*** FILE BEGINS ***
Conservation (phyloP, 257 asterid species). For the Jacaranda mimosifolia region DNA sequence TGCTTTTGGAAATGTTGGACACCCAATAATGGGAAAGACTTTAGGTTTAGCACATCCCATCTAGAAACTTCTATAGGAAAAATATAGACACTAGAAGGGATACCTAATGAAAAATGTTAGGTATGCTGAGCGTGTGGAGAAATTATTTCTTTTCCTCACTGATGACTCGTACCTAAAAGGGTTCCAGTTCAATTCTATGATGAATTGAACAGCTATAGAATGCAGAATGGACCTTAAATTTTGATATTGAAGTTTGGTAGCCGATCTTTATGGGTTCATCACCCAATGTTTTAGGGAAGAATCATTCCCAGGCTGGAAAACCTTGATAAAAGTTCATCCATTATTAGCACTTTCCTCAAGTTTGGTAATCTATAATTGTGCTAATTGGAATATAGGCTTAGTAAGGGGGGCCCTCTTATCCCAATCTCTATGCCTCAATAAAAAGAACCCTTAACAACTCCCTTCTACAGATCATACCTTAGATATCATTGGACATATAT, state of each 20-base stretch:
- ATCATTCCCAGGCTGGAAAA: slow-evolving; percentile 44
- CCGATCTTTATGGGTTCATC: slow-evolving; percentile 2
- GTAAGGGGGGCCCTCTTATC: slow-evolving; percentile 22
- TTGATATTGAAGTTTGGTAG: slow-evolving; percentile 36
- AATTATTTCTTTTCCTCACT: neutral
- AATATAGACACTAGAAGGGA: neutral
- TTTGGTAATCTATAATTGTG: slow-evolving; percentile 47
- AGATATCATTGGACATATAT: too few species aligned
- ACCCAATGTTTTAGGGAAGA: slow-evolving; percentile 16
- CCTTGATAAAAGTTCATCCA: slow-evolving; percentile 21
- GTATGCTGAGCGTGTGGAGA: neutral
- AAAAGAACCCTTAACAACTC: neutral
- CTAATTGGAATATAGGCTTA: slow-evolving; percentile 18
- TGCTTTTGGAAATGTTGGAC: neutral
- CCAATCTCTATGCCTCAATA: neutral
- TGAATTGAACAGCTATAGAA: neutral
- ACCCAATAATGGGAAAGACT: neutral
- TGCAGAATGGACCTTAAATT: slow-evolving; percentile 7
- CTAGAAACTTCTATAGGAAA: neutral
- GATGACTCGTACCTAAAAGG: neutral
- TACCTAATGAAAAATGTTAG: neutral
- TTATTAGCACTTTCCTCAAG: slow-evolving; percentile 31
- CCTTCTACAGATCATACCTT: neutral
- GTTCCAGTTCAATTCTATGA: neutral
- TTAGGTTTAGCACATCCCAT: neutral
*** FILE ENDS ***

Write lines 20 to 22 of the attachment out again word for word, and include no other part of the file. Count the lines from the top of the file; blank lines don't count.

- CTAGAAACTTCTATAGGAAA: neutral
- GATGACTCGTACCTAAAAGG: neutral
- TACCTAATGAAAAATGTTAG: neutral